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I'm trying make simple function for the useradd command and to quickly improve my poor shell programming skills.

useradd -m -g [initial_group] -G [additional_groups] -s [login_shell] [username]

Right now I'm somewhat unsure how to function with optional arguments. After some Googling and I think might have a handle on that, just need to play around the code.

One thing that I'm unsure about is the logic and I'm curious on how you guys would go about writing this. I'm sure it will be better then what I could hack together.


Here is how I going to try setup my function arguments, for the login shell and the initial group I would them to have generic defaults.

arg1 - userName, required
arg2 - loginShell, optional (default: /bin/bash)
arg3 - initGroup, optional (default: users)
arg4 - otherGroups, optional (default: none)

This is some lame pseudo code on how I'm thinking to structure this.

function addUser( userName, loginShell, initGroup, otherGroups){
// Not how I would go about this but you should get the point
  string bashCmd = "useradd -m -g ";

// Adding the initial user group
  if(initGroup == null){
    bashCmd += "users";
  } else {
    bashCmd += initGrop;
  }

// Adding any additional groups
  if(otherGropus != null){
    bashCmd += " -G " + otherGroups;
  }

  if(loginShell == null){
    bashCmd += " -s /bin/bash " + userName;
  } else {
    bashCmd += " -s " + loginShell + " " + userName;
  }
}

These are the links I'm going by

http://tldp.org/HOWTO/Bash-Prog-Intro-HOWTO-8.html

Passing parameters to a bash function

How to write a bash script that takes optional input arguments?

Using Functions inside here document

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3 Answers 3

up vote 5 down vote accepted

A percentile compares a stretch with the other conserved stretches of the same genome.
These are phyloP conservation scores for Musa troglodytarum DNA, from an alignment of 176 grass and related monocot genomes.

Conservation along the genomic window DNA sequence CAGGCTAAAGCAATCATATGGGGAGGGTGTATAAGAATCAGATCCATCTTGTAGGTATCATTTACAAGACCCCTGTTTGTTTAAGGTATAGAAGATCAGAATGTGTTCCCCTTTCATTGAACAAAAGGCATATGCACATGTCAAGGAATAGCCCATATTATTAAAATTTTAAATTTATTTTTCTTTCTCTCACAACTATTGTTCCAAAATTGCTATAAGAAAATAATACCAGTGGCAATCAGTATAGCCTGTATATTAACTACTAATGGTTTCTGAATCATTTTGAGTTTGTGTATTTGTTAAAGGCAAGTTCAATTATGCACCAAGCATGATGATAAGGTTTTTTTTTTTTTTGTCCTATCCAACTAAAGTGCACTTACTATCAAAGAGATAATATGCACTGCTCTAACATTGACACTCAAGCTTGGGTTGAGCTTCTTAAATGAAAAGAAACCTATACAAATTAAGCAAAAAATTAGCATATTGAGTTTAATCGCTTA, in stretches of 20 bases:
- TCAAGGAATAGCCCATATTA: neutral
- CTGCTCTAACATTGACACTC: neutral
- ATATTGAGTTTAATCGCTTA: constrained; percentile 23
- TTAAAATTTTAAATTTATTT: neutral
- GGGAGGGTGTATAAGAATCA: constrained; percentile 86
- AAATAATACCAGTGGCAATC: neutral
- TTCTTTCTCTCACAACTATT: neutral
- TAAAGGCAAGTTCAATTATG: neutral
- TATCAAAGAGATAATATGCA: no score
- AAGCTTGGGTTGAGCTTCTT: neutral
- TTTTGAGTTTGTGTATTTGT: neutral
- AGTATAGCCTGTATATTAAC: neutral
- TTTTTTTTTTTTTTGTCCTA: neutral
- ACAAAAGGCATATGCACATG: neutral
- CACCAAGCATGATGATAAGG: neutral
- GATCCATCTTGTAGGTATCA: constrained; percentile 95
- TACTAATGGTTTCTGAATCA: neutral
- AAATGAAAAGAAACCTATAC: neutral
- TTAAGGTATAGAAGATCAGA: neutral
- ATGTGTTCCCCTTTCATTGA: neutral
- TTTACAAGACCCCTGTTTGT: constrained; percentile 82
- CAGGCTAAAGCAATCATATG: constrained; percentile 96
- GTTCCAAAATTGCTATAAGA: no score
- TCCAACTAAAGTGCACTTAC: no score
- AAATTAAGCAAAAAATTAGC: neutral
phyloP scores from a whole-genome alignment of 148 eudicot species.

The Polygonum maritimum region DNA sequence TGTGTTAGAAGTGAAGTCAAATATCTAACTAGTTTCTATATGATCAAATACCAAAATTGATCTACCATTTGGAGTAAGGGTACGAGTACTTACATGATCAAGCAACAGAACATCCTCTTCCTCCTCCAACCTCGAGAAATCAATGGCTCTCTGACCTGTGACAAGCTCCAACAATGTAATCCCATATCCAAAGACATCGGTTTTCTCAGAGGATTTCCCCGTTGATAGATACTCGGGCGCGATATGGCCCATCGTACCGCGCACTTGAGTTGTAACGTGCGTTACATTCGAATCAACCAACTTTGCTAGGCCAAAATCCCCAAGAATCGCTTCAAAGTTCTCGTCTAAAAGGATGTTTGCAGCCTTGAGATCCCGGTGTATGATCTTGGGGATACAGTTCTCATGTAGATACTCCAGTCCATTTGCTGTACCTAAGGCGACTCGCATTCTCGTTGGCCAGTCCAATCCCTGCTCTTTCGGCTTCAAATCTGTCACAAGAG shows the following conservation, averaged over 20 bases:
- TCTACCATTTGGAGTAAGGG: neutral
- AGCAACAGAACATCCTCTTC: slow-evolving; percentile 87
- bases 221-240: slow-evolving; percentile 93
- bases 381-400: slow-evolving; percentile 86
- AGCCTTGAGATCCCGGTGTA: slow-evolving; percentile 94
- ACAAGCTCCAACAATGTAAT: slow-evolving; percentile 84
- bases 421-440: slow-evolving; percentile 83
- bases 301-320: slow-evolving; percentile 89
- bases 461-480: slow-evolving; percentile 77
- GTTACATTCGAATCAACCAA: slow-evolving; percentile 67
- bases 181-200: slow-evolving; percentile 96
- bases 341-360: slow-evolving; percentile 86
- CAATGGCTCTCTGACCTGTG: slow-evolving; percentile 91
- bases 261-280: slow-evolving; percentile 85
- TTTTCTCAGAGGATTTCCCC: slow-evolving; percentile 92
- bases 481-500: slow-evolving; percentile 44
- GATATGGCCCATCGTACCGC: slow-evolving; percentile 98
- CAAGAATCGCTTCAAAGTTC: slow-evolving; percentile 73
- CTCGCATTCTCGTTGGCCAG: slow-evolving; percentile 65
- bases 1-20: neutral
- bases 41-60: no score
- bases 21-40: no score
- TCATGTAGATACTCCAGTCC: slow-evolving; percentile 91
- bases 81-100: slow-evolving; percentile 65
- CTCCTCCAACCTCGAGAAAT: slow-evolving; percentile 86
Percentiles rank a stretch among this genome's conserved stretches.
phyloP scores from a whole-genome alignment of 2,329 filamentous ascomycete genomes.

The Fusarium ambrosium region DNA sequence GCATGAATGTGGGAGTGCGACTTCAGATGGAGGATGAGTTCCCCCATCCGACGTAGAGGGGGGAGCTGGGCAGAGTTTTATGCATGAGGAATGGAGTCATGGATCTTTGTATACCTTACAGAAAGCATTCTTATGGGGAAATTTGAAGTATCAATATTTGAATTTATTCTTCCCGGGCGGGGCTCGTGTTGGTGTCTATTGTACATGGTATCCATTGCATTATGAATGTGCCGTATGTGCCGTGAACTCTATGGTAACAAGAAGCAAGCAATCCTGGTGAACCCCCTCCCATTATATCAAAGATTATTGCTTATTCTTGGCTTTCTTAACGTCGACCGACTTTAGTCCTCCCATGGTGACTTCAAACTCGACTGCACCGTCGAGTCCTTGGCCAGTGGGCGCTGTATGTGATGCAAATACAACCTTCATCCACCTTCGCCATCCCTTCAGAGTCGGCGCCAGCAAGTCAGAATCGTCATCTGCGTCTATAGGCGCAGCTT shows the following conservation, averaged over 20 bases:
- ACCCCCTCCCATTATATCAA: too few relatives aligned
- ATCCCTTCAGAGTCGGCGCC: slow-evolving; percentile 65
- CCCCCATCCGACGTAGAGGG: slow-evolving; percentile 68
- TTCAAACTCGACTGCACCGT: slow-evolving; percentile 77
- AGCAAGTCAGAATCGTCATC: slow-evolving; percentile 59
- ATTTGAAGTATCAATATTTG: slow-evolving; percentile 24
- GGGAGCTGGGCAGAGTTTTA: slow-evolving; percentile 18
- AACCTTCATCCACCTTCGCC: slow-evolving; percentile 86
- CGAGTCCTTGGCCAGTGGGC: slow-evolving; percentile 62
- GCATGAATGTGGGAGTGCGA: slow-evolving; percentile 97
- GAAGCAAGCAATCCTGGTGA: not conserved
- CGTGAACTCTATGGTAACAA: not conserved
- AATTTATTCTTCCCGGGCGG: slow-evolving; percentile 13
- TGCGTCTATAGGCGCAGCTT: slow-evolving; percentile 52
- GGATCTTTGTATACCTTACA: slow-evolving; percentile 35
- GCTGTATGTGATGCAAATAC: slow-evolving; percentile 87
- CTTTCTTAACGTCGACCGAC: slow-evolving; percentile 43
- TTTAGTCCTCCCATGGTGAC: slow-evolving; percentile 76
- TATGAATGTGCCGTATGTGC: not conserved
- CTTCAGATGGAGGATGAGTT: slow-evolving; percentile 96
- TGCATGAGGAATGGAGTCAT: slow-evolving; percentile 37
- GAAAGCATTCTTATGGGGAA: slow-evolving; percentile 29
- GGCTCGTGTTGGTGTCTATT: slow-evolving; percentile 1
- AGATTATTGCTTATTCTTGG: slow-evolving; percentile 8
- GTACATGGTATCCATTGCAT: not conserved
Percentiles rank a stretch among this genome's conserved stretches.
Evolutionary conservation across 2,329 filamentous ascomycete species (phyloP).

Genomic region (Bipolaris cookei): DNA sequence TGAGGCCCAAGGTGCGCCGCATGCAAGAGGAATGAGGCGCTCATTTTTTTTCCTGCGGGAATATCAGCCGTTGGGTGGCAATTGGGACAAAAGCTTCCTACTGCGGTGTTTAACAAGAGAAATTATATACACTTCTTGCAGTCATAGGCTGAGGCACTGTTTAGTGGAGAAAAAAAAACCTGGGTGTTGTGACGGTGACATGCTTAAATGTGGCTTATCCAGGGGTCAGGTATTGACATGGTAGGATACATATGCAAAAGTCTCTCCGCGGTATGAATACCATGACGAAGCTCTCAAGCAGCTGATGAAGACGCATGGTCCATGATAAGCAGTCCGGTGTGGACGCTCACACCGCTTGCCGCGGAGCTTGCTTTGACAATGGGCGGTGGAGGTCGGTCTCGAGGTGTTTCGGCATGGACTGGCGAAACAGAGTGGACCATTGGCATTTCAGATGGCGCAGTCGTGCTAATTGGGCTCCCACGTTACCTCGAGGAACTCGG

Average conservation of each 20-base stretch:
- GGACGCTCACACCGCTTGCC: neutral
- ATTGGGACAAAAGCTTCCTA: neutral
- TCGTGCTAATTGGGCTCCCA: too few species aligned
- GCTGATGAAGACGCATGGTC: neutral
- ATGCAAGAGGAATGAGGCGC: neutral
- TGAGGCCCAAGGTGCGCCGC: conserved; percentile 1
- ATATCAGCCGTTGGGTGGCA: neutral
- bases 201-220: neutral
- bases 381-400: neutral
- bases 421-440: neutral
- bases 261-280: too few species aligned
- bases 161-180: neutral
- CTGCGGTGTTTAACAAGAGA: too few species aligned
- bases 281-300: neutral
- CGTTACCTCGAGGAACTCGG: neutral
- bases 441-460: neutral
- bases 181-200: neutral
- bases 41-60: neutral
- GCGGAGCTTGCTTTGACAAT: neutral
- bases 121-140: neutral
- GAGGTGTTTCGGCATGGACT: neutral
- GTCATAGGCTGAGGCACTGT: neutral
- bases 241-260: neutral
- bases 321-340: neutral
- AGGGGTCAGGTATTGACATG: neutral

@rob mayoff's answer is the simplest way to accomplish this, but I thought I'd take a stab at turning your pseudo code into real shell syntax to point out some standard gotchas for people used to "real" programming languages. Three general notes first:

  • Different shells have different capabilities, so use bash (i.e. start your script with #!/bin/bash or run it with the bash command) if you need any bash extensions. If you are only using basic Bourne shell features and syntax, run it with sh (#!/bin/sh or the sh command) instead. If you don't know, assume you need bash.
  • When building a command for later execution, there are all sorts of parsing oddities you can run into (see BashFAQ#050: I'm trying to put a command in a variable, but the complex cases always fail!). The best way is generally to build it as an array, rather than a string. 'Course, arrays are a bash extension, not a basic shell feature...
  • In shell syntax, spaces matter. For instance, in the command if [ -n "$2" ]; then, the space after the semicolon is optional (and there could also be a space before the semicolon), but all of the other spaces are required (without them the command will do something completely different). Also, in an assignment, there cannot be spaces around the equal sign, or (again) it'll do something completely different.

With that in mind, here's my take on the function:

addUser() {
# The function keyword is optional and nonstandard, just leave it off. Also,
# shell functions don't declare their arguments, they just parse them later
# as $1, $2, etc

bashCmd=(useradd -m)
# you don't have to declare variable types, just assign to them -- the
# parentheses make this an array. Also, you don't need semicolons at the
# end of a line (only use them if you're putting another command on the
# same line). Also, you don't need quotes around literal strings, because
# everything is a string by default. The only reason you need quotes is to
# prevent/limit unwanted parsing of various shell metacharacters and such.

# Adding the initial user group
if [ -z "$3" ]; then
# [ is actually a command (a synonym for test), so it has some ... parsing